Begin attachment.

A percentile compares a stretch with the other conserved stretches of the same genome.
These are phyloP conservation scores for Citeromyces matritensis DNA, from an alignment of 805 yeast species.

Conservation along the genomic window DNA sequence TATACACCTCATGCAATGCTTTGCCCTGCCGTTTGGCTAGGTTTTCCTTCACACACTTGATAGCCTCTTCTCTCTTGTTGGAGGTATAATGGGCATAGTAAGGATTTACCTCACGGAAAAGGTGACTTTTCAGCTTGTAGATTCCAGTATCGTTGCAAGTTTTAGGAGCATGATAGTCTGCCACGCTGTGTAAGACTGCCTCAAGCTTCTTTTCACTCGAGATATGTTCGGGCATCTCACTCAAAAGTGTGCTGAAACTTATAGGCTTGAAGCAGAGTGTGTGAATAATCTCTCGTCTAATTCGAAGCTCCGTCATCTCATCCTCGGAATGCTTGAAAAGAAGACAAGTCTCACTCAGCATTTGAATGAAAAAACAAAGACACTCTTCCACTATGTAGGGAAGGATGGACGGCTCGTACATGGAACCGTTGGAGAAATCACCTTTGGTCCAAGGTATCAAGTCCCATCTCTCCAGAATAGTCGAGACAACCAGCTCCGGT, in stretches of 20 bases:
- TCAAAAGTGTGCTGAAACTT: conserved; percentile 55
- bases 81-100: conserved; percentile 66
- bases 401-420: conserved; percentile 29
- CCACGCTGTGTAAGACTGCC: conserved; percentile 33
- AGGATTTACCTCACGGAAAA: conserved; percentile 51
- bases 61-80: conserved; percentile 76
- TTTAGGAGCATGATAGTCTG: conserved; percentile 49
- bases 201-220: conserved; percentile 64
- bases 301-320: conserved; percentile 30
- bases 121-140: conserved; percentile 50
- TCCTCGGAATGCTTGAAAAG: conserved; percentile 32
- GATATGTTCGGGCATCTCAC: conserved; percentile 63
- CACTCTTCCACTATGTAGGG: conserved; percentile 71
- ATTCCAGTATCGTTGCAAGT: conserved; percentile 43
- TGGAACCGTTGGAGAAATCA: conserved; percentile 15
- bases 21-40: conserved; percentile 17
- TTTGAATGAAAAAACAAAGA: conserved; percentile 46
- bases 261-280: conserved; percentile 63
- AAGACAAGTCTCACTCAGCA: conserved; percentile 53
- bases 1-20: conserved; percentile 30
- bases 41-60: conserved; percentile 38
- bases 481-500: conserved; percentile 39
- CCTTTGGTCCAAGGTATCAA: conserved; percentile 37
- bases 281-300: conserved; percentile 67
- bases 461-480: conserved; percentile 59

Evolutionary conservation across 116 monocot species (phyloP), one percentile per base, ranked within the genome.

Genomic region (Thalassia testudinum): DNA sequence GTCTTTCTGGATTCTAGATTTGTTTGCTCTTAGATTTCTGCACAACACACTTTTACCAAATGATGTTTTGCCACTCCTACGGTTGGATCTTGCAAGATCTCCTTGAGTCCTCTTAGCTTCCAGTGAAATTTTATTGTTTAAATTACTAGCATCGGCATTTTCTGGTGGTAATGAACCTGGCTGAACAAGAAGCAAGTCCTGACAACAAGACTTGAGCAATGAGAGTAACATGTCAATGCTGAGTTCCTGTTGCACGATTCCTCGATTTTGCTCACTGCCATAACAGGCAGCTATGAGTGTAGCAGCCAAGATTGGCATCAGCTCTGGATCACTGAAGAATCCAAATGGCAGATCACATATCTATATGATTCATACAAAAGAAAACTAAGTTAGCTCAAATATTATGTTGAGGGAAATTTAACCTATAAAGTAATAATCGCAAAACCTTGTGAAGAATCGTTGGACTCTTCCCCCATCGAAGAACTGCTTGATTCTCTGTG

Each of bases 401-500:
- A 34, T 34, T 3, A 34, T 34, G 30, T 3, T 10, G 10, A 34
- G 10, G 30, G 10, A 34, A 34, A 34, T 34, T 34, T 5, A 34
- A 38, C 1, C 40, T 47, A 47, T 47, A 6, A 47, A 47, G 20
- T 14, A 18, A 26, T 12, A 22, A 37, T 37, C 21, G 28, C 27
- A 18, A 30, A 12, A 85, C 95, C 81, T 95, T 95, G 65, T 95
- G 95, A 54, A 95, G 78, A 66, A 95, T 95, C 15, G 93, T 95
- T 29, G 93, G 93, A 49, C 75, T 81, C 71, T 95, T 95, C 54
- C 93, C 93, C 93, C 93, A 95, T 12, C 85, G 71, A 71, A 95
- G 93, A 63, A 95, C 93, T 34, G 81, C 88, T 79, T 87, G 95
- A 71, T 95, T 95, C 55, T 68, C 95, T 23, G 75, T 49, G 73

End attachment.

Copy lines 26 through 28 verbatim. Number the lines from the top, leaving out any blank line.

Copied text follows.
- CCTTTGGTCCAAGGTATCAA: conserved; percentile 37
- bases 281-300: conserved; percentile 67
- bases 461-480: conserved; percentile 59